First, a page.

By: Mizuno Race Team Member, Craig Leon
In the coming days, I will toe the starting line at the 2016 US Olympic Trials, the 14th marathon of my career. Somewhere between 2012 and now, I’ve gone from inexperienced, newbie to marathon veteran. Four years ago, the Trials was truly my first real marathon and my expectations leading into that race are vastly different than the ones I have for Feb. 13th. Since 2012, I have gone on to race really well on some of the biggest marathon stages – 8th place at the New York City Marathon, 10th place at the Boston Marathon, 13th place at the Chicago Marathon. Seeing those results, it’s sometimes hard to remember how far I have truly come.
Let me take you back 10 years ago to 2006. I was a junior in college, running track and cross country at Ohio University. As a freshman walk-on, I was barely good enough to make the roster, but found myself steadily improving over the course of my first 3 years of cross country while at OU and was able to convince my coach that I should red-shirt the next 3 seasons of indoor and outdoor track and cross country to focus on building my mileage and allowing my body another year to mature. I had this crazy idea that with an extra year of eligibility, I could contend for a conference title and maybe even make an NCAA Championship. I say it was a crazy idea because it really was – I had never even finished in the top-10 of my conference meet and was so far buried in the descending order list for any NCAA Championship meet for any sane person to consider that a realistic goal. The crazy plan ultimately worked, as I finished runner-up in both cross country and the 10,000m in the Mid-American Conference that year and also qualified for the NCAA Cross Country Championship meet.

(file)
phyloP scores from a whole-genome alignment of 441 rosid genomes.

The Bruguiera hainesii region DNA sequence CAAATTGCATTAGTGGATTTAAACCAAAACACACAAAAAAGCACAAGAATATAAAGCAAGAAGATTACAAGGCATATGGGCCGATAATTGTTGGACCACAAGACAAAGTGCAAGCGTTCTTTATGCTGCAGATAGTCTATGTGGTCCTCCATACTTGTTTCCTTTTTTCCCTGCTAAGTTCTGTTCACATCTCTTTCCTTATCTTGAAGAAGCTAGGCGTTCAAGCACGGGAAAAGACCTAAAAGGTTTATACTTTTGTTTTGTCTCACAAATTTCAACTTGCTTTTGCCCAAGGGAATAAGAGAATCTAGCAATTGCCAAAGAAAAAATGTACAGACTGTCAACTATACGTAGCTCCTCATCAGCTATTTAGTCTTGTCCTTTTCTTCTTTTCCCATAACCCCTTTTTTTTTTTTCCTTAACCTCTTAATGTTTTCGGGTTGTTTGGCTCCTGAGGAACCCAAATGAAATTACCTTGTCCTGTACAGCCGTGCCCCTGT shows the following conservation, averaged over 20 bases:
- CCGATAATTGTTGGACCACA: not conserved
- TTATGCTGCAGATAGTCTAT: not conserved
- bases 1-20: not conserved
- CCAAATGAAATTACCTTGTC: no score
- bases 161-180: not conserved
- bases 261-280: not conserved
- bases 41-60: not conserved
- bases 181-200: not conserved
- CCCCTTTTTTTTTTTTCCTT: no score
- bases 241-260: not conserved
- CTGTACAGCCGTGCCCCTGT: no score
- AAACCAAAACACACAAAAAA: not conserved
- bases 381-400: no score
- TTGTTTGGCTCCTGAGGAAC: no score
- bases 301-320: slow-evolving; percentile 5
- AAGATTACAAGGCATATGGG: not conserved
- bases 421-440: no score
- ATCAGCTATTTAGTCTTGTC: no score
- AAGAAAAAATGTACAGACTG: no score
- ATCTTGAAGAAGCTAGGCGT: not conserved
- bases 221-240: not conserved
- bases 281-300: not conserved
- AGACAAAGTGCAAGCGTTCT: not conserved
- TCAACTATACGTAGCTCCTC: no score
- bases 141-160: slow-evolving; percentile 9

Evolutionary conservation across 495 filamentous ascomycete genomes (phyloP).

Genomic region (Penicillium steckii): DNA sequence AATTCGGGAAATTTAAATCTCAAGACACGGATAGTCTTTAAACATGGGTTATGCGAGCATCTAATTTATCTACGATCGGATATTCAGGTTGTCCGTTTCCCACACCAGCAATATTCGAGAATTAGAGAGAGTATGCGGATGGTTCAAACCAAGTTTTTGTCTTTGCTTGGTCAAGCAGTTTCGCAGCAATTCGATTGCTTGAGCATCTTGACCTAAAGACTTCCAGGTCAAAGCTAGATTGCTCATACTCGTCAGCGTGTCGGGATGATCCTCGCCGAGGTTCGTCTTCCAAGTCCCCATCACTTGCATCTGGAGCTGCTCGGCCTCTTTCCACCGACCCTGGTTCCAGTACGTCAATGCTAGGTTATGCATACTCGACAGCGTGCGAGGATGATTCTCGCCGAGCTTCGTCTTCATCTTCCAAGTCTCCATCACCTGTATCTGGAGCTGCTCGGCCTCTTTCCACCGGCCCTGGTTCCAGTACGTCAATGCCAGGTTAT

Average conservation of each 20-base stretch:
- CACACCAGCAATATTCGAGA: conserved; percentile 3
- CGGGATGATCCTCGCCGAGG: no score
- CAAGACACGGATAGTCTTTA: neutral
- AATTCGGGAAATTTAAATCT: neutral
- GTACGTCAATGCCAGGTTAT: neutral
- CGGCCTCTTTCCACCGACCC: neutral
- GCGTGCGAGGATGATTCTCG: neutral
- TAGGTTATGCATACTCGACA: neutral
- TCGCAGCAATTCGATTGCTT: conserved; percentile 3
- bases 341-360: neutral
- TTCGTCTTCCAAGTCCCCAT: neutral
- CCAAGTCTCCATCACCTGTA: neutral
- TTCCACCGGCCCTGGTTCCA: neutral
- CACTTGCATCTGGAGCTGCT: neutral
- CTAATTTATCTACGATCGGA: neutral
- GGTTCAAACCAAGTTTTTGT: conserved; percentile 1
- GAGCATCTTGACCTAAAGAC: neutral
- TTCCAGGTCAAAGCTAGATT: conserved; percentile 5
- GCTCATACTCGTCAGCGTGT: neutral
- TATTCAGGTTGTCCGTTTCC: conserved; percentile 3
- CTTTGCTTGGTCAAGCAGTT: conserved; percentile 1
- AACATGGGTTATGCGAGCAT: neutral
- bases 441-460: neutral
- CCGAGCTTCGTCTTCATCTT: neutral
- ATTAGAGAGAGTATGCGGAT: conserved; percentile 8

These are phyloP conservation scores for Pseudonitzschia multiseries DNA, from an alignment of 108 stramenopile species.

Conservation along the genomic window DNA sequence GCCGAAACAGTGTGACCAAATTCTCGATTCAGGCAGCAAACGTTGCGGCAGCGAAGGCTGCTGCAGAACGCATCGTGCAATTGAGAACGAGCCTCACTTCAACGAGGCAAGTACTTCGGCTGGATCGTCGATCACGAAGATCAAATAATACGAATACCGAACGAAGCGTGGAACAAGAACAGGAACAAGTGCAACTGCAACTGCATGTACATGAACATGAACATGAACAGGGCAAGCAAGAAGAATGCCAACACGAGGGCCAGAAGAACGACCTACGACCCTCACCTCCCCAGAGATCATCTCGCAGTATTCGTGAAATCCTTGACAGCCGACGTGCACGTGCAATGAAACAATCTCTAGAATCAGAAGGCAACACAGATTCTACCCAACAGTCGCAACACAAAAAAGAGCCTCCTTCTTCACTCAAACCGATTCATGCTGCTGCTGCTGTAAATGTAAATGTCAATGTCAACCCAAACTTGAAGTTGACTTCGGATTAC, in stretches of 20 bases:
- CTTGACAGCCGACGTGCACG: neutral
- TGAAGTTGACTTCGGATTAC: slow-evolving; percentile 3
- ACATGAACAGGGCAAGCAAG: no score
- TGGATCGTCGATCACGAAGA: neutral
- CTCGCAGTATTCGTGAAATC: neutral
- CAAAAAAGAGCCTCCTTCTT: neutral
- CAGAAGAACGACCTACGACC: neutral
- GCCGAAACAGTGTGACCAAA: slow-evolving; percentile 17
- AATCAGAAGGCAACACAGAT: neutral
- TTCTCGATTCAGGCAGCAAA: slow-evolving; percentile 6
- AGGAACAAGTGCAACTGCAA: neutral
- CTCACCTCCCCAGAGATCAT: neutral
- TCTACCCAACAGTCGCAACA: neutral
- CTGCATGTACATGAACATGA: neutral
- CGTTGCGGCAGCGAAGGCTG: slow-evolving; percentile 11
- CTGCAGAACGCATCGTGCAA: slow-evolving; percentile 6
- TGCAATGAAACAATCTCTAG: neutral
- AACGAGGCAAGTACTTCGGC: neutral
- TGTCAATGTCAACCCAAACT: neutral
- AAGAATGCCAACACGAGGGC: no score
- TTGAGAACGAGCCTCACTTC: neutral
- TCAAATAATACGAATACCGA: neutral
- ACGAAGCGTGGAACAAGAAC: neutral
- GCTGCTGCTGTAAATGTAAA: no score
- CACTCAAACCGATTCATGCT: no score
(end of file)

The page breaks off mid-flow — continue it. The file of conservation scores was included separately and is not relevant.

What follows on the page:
But 10 years ago, if you were to have asked a 21-year me if I would still be running today – let alone competing for a chance to make an Olympic team – the answer would have been a resounding no. To be brutally honest, I just wasn’t that good. My fastest collegiate 10k time would have gotten me lapped by my peers and there wasn’t a hint of indication that there was any sort of opportunity to pursue running professionally for someone like myself.
It’s probably why I view these big races differently than many of my competitors. You see, I’m not really supposed to be here. I shouldn’t actually still be doing this. College walk-ons don’t finish top-10 in World Major Marathons. I feel like I’ve already won the running lottery, and that allows me to race with such freedom.
Sure, my story is unique – not everyone goes on to have the same sort of successes. But, there are valuable lessons to be learned: paving your own path, working through a long-term plan, and defining your own success.
It’s been a decade-long process. Long before becoming the person that sits here today, there was just a passionate boy who was just trying to be faster than he ever was before. And really, 10 years later, the goal hasn’t changed. On Feb. 13th, I hope to be a faster, better version of myself.
Craig’s mantra is “Ohio rasied, Oregon refined.” This long distance runner for the Mizuno race team has risen from the ranks of college walk-on, to top ten finisher at the Boston Marathon. Boasting a marathon PR of 2:13:52, this former Ohio University Bobcat currently trains under former Olympian Ian Dobson and Team Run Eugene. Most recently, Leon was the top-finishing American in the men’s marathon at the 2015 Pan American Games in Toronto.